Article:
But we need to be conscious and cautious about giving preference to the digital commons over the real world. The digital is, in fact, incomplete. The reason you can text or email and back away is precisely because you are interacting in an ethereal space rather than the concreteness of being face-to-face. Like a dream, others are merely shallow imaginings or facades. When confronted by a dream-state projection of his wife, Inception’s main character Dom Cobb remarks, “I can’t imagine you with all of your complexity and all your perfection and imperfection…you’re just a shade of my real wife.”
It’s a thin, sensory- and intricacy-deficient version of the real world. Actual eye contact and touch are impossible (Skype and Apple Watch vibrations hardly come close to the real thing). In cyberspace, you can click to disconnect at any time and you’re instantly uncoupled and unburdened from any engagement. The people on the other side could be entirely different than how they present online, or even be some sort of bot. There’s no density or tangibility to the relationship.
In the same piece on online support groups, author Alana Massey recalls a time when she worried someone on the other end of an email correspondence had died since she had not responded for a few days.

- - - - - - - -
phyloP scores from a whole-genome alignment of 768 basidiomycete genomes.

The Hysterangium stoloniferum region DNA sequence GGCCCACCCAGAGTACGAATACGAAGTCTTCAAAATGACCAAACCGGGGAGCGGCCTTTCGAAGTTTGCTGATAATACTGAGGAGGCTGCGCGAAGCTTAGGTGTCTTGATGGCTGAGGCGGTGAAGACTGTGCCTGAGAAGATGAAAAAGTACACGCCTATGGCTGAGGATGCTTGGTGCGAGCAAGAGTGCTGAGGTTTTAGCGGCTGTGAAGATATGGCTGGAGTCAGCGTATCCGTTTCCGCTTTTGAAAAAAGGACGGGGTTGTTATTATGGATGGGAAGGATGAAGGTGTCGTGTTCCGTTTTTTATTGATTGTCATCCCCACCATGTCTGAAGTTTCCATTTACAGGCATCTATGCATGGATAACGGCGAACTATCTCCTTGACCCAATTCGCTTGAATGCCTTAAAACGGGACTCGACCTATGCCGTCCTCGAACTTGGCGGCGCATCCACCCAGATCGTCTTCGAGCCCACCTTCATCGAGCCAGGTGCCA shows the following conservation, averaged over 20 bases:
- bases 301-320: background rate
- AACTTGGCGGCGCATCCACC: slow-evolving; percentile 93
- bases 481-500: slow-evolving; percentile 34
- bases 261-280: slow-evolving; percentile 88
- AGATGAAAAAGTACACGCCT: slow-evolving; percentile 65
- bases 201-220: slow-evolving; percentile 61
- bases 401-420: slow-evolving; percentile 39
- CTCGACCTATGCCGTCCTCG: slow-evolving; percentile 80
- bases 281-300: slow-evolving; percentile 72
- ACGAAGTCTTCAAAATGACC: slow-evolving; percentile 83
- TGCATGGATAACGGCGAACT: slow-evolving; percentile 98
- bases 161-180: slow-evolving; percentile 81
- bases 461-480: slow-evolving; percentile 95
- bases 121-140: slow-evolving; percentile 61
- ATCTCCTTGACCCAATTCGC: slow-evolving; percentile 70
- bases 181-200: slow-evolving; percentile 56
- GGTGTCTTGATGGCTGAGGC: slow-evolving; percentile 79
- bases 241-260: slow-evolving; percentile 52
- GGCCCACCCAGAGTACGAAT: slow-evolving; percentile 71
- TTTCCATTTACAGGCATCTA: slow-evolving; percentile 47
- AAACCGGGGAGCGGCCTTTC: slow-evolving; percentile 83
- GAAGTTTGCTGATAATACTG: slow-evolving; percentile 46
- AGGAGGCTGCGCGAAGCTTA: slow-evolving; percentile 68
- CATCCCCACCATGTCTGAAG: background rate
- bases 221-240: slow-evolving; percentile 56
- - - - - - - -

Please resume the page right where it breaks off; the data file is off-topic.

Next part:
My friend Maryam is someone whose voice I have never heard and whose smile I have never seen. She exists as a pretty but serious avatar in my email inbox and on social media accounts. On the day before Thanksgiving last year, I received an email from her regarding an essay I wrote about depression and language…It was a message of gratitude and familiarity that arrived at a time when I felt particularly isolated. Connecting to someone whose experiences reflected my own was especially welcome at that particular moment. We began an email correspondence that consists mostly of long updates that are characterized by the kind of humor and honesty it might take years to develop with an offline friend.
During a commute home in April, I realized that it had been a while since we had written and my talent for assuming a worst-case scenario made me suddenly panic that she was dead. It was not too far-fetched a thought about a young woman who has frequent suicidal thoughts. We share no mutual friends, we live in different cities, and we don’t even have each other’s phone numbers, so I’d have no way of knowing…I breathed a sigh of relief after arriving home and finding her Tumblr recently updated.
Online support seems great, until someone might need all-out support. It takes an actual shoulder to lean on to hold someone up. You can see the struggle in someone’s gaze. And it’s blatantly obvious when they’re not present—they’re physically not there. Maybe you need to go knock on their door, take them out to lunch, or chaperone them to a counselor or the ER. In the digital commons, these things are hidden behind the superficiality of the medium. Someone can forget or choose not reply and others are left lost and poring over terrible hypotheticals. We shouldn’t find out that they’re OK only through a random social media post.